The 7 million population and the numbers we need to know.

Are we using people to grow the economy or using the economy to grow our people?

First, it was a 4.5 million figure in the 1990s projected for 2010 to 2020, then 4.5 million projected for 2040 – 2050. And now they are thrusting the 7 million figure by 2030 upon us. [Here]  

Khaw Boon Wan, the same guy paid who tried to convince us that healthcare cost is affordable with his $8 by-pass operation story, has now moved on to selling the story of good quality life with 7 million people. [Here] 

They have declared specific figures about the population size and the rate of economic growth they want for 2030, Singaporeans in turns need to know about the specific figures about on quality life by 2030 as we are supposed to benefit from this foreign influx.

On transport—private and public alike
Besides housing these extra 1.7 million people, KBW and his gang forget that people move around the island to commute to work, to run daily chores and to go schools.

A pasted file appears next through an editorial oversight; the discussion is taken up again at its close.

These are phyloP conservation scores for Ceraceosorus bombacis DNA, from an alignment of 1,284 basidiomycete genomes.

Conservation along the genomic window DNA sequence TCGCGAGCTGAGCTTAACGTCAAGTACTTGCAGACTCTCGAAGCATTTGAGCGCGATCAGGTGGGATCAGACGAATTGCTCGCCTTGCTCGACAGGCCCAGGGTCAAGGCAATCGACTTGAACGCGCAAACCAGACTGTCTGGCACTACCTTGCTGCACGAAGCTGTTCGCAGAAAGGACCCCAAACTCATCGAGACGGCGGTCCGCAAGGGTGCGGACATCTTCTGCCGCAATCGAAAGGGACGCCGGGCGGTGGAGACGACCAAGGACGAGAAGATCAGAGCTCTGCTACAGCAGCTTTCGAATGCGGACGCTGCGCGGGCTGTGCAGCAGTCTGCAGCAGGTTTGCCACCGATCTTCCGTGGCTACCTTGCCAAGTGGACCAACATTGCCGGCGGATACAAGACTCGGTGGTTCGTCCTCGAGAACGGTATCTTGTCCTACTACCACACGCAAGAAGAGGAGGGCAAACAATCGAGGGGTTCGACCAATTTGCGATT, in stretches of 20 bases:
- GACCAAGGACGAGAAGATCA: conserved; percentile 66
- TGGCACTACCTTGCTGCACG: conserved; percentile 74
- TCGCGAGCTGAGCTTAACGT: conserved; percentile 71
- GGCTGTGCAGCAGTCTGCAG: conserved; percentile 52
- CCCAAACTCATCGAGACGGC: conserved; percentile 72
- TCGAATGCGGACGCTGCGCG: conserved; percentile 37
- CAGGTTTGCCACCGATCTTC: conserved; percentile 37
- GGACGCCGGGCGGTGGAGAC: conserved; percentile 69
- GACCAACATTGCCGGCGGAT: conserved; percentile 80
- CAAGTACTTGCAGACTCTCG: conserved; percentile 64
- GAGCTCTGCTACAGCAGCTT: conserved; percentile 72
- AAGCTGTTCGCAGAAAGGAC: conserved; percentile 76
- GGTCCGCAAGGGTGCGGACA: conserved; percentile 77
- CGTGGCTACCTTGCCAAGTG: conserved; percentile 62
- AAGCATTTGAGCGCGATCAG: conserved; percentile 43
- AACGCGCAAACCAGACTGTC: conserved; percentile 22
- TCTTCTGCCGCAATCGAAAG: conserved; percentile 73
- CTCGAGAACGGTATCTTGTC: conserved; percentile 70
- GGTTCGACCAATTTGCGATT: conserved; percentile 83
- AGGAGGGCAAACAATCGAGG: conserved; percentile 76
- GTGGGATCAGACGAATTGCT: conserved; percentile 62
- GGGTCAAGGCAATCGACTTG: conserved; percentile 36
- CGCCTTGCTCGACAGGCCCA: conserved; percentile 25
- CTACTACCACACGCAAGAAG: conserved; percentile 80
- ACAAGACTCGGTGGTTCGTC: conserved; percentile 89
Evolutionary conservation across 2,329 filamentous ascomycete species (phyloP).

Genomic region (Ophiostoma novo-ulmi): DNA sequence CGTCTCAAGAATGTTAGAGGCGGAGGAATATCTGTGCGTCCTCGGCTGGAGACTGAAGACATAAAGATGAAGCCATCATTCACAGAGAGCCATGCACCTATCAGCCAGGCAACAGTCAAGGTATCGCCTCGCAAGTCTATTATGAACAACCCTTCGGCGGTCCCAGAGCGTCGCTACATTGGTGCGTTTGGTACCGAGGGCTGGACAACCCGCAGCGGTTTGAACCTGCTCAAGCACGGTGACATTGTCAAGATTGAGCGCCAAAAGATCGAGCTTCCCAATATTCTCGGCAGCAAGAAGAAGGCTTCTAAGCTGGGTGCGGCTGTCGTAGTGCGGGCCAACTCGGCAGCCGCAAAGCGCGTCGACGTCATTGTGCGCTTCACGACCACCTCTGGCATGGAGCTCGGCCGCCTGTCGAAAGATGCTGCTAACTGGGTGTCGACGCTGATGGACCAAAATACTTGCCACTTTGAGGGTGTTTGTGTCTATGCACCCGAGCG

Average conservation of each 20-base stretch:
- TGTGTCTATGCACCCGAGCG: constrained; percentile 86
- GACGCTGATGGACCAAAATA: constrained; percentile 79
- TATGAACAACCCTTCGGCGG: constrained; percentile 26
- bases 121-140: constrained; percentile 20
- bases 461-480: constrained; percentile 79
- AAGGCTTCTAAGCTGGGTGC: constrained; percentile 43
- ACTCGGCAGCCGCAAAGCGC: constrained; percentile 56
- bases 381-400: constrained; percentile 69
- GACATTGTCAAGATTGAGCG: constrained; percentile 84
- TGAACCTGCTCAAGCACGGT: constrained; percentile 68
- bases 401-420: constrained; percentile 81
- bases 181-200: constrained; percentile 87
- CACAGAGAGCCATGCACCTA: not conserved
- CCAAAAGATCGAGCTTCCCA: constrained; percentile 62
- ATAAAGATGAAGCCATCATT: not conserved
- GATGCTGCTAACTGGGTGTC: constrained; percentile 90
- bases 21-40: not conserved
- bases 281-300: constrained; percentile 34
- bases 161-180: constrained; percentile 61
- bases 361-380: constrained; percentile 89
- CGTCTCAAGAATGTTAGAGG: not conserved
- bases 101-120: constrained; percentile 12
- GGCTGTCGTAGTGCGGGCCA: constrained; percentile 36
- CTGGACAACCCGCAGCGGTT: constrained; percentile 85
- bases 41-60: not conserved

Travelling comfort, efficiency and reliability are the deciding factors, not by the sheer number of new MRT lines, new MRT stations or interchanges.

Don’t forget that new lines will only bring in new commuters to the existing problem-infested MRT system, in addition to the extra loads from the 2030 population projection which may well become a reality even before 2030, as well as commuters from Malaysia when the line finally extends to Johor.

Therefore, we need projected figures for 2030 in these areas:

Public transport:
1.    Total number of commuters on the MRT system and public bus system during the peak hours.
2.    The distribution of commuters at each MRT and bus interchange during peak hour.
3.    The average number of trains which commuters have to wait at interchange before being able to squeeze on board during peak hours; the number of buses which commuters have to wait before being able to board during peak hours.
4.    Train and bus frequency during peak hours.
5.    Total number of commuters for each train station during peak hours.
6.    The frequency of train faults and bus break downs every week.
7.    The train and bus fare as a result of increased operation costs due to increased commuters.
8.    The average number of stops for each long-distance bus route.
9. The extra time required to cover the same 2013-bus route in 2030 during peak hours.

On the road,
1.    Total number of vehicles plying the roads during peak hours (buses, taxis, trucks, motorbikes inclusive please!).
2.    Total number of vehicles on each existing highway during peak hours.